UQ parking premium infuriates students and staff

UQ parking premium infuriates students and staff

Students and staff at the University of Queensland compete for car parks, misconceptions over commuter parking issue.

Student holding up parking fines and ticket.

Disgruntled student holds up parking fines and ticket

Students and staff at the University of Queensland are competing for car parks, searching up to one hour at peak times and receiving fines due to a lack of long term parking.

Commuters travelling from outer regions such as Ipswich have been blamed for the lack of available car parks, using the campus parking facilities and catching public transport into the city.

Mark Kranz, manager for Transport Systems, Property and Facilities Division at UQ said there are misconceptions about parking issues on campus.

“We have had complaints in the past about commuter parking, but four years ago we did a static survey observing people parking on campus and catching public transport,” Mr Kranz said.

“The survey was carried out twice a day over a two week period at peak semester and we found that there were only 11 people commuting, two of those being UQ staff who travelled to use a gym.

“I know there are more commuters than this, but this is a case of anecdotal evidence versus actual evidence, and the actual evidence suggests minor numbers.

“Data collected from Translink also supports our findings.”

Mr Kranz said that the 2011 floods, UQ construction projects and people’s own behavioural issues contribute to the parking issue at UQ.

“Between 300 to 400 car parks were lost after the 2011 floods due to the relocation of flood affected areas to demountables which sit on top of car parks,” Mr Kranz said.

“In addition to this, UQ has undergone a major construction program over the last ten years which has seen the development of word-class research and teaching facilities across the campus precinct.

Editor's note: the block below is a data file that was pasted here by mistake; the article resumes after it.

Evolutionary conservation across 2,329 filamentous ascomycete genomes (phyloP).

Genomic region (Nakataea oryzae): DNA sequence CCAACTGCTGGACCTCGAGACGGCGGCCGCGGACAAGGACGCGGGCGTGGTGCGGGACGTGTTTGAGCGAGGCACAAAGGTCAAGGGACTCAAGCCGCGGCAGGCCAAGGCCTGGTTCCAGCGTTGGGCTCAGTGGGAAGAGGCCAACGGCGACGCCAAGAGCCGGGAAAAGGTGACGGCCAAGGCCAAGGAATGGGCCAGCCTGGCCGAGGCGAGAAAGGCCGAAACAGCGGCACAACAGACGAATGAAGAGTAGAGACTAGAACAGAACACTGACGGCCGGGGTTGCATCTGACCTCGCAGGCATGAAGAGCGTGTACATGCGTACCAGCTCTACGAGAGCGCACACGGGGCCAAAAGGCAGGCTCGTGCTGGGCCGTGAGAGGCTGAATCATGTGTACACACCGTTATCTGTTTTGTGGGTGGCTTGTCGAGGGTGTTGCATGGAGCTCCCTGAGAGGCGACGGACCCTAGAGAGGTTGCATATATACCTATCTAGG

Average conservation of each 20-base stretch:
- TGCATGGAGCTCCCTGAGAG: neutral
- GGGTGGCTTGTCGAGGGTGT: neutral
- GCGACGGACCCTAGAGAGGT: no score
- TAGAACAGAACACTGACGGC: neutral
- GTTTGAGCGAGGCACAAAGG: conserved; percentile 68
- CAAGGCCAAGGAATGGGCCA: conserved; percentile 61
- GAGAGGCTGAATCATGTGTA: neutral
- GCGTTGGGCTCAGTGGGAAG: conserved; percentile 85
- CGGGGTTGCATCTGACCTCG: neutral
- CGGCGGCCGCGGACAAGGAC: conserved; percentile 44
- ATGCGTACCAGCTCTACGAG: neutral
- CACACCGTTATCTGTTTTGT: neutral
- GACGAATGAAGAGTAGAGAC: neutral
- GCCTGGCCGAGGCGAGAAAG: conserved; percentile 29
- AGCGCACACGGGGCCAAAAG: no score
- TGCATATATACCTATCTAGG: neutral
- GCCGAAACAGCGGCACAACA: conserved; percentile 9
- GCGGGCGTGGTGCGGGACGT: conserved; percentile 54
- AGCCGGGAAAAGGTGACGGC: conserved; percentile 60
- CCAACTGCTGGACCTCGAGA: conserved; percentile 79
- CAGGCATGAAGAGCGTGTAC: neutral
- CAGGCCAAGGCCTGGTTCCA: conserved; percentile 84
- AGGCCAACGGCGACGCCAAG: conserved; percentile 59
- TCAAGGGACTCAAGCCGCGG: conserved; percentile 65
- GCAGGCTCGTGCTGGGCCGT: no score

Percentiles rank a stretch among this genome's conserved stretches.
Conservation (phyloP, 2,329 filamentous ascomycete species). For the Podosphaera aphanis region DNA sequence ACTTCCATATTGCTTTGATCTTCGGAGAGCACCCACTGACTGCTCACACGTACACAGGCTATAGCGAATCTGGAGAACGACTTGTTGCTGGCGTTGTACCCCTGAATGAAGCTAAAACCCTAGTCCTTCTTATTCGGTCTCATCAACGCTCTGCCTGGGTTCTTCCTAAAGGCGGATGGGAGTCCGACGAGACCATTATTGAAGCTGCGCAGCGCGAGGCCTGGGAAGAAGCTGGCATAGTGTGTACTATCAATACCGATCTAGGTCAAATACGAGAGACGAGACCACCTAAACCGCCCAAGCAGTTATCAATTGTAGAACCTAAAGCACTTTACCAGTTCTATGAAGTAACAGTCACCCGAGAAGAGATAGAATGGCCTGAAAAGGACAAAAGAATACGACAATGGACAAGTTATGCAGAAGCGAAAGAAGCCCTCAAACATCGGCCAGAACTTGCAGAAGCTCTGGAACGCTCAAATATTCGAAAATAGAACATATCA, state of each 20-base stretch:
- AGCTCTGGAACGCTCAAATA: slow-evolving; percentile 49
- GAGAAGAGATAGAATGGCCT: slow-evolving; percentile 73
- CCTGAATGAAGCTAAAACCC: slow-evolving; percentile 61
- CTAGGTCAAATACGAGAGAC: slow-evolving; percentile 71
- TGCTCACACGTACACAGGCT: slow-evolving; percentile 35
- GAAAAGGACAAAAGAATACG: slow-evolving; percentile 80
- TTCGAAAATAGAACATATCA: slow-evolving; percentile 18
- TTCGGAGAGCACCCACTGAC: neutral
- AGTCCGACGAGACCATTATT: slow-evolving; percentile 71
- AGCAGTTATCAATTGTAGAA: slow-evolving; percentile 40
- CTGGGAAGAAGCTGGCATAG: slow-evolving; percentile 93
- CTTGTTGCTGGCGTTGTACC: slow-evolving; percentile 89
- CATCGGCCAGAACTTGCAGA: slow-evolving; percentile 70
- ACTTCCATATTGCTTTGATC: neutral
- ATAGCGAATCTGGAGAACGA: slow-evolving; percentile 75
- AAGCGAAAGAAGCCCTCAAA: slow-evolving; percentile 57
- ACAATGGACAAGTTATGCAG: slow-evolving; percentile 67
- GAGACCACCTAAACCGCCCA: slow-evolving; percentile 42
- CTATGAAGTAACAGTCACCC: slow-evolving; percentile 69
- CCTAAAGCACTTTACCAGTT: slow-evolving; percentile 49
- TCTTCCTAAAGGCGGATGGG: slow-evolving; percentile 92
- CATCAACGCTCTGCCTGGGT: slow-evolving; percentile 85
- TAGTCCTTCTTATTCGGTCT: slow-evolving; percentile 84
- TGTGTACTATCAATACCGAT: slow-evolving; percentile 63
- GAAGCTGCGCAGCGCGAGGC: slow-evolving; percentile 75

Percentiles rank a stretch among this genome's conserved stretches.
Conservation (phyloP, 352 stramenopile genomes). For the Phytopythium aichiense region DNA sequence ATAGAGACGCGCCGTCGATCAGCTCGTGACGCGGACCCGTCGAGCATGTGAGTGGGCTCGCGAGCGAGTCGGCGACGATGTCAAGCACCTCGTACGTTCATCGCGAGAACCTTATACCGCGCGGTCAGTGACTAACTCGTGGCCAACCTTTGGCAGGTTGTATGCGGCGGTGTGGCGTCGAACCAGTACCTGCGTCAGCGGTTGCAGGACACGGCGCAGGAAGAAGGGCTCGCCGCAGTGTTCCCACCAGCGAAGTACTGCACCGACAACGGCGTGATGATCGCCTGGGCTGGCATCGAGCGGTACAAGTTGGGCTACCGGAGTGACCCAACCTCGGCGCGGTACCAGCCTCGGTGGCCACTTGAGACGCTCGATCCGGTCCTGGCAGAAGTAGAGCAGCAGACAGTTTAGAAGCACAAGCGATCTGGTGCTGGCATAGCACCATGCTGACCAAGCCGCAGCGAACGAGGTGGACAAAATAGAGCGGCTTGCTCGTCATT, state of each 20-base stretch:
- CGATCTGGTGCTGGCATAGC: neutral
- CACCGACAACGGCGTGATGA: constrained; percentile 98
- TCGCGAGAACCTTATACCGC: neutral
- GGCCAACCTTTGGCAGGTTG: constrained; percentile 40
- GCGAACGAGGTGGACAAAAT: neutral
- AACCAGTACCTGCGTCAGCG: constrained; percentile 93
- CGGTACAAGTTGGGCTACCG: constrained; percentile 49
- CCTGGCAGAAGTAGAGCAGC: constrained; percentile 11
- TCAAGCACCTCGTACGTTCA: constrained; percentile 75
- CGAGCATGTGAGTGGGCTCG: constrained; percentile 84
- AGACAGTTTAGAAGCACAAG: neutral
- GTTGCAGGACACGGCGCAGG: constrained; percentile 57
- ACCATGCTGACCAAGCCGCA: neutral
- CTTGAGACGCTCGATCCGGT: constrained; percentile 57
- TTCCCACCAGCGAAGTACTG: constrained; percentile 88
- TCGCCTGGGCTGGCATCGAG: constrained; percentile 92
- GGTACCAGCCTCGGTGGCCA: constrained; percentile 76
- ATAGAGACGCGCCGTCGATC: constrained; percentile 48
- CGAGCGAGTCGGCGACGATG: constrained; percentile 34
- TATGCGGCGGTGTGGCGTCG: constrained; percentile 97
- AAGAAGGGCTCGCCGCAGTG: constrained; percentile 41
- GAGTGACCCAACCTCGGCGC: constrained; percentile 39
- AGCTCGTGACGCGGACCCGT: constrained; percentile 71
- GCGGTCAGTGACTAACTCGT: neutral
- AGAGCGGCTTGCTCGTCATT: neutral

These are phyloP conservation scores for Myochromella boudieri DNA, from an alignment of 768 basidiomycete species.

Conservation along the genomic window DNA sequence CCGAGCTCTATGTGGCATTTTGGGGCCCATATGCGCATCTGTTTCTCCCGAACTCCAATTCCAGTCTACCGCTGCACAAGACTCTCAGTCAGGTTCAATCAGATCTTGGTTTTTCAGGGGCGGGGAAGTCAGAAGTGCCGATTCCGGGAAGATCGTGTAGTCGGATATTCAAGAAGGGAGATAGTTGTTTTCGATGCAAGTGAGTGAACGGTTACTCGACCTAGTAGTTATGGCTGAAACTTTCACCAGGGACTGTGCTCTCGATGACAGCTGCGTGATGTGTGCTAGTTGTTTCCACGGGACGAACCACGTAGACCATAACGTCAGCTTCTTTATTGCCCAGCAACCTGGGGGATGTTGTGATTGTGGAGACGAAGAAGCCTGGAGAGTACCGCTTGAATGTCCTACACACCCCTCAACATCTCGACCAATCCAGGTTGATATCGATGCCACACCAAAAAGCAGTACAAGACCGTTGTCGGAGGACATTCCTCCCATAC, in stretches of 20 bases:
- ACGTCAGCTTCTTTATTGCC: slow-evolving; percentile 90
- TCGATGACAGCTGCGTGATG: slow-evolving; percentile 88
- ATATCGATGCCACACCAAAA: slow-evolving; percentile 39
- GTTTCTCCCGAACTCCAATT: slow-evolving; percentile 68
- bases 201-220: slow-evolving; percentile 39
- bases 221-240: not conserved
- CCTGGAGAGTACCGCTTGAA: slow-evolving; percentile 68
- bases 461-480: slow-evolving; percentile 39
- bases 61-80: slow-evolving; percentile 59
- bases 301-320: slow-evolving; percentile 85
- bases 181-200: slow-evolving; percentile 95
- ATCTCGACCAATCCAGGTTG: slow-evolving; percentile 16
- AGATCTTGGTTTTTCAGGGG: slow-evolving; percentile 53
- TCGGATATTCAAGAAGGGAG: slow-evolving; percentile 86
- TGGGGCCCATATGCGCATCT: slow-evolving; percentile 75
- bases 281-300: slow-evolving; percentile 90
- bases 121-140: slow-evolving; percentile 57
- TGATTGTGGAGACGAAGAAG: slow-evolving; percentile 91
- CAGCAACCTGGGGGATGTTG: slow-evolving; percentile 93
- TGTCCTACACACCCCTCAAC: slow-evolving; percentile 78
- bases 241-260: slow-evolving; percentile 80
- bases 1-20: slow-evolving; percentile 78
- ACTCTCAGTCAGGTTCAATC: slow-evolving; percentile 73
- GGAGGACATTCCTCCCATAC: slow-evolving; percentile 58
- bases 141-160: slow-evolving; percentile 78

“Buildings such as the Australian Institute for Bioengineering and Nanotechnology (AIBN) and the Sir James Foots Building have been built on top of areas that used to be car parks, and it is far too expensive to build underground car parks.”

However, while the facilities — not carparks — may attract people to UQ, a 2011 survey conducted by the Queensland Centre for Population Research (QCPR), found that cars are the most common mode of transport, accounting for more than two-fifths of all movements.

St Lucia parking map.

Map of parking areas at the St Lucia campus

Buses accounted for over a third of journeys to and from UQ, just under a fifth of trips are on foot, and one in twenty are by bicycle.

The campus population survey is scheduled each year to monitor growth and inform policy and infrastructure.

When asked what behavioural issues affected parking at UQ, Mr Kranz said issues with expectation and lack of knowledge were major problems.

“Once people hop into a car and they know they can go from A to B, they expect B to be available,” Mr Kranz said.

“Unfortunately this is not always the case and I know this because I experience the same issue every year when I attempt to do my Christmas shopping at a shopping centre.

“I know I won’t be able to find a park, but I still try. We have to look at real alternatives.”

Alternatives include using public transport, riding a bicycle or walking.

However, while public transport may appear to be a more sustainable option, it is not always a viable one.

UQ student Ashleigh Rose said using public transport would pose a major inconvenience.

“Public transport is difficult and I would have to catch two trains and a bus to get to UQ,” Ms Rose said.

“Plus public transport isn’t cheap. I spend $13 on parking each week and I would have to put just under double that on my Go Card, then there is the time spent.”

Mr Kranz said people can positively impact the parking issue by either changing the mode of transport they use or melding the modes, effectively alleviating the pressure on infrastructure.

“There are a whole series of inconveniences built into this ideal and it is a decision that has to be made for personal benefit,” Mr Kranz said.

“Once the major construction projects are completed in the middle of 2013 we will undertake a real analysis of UQ’s infrastructure to determine what is needed.

“Until then we need to communicate to people individually and collectively, because parking and transport are emotive issues.

“I want to make sure people are blowing a gasket for the right reasons and not the wrong ones.”

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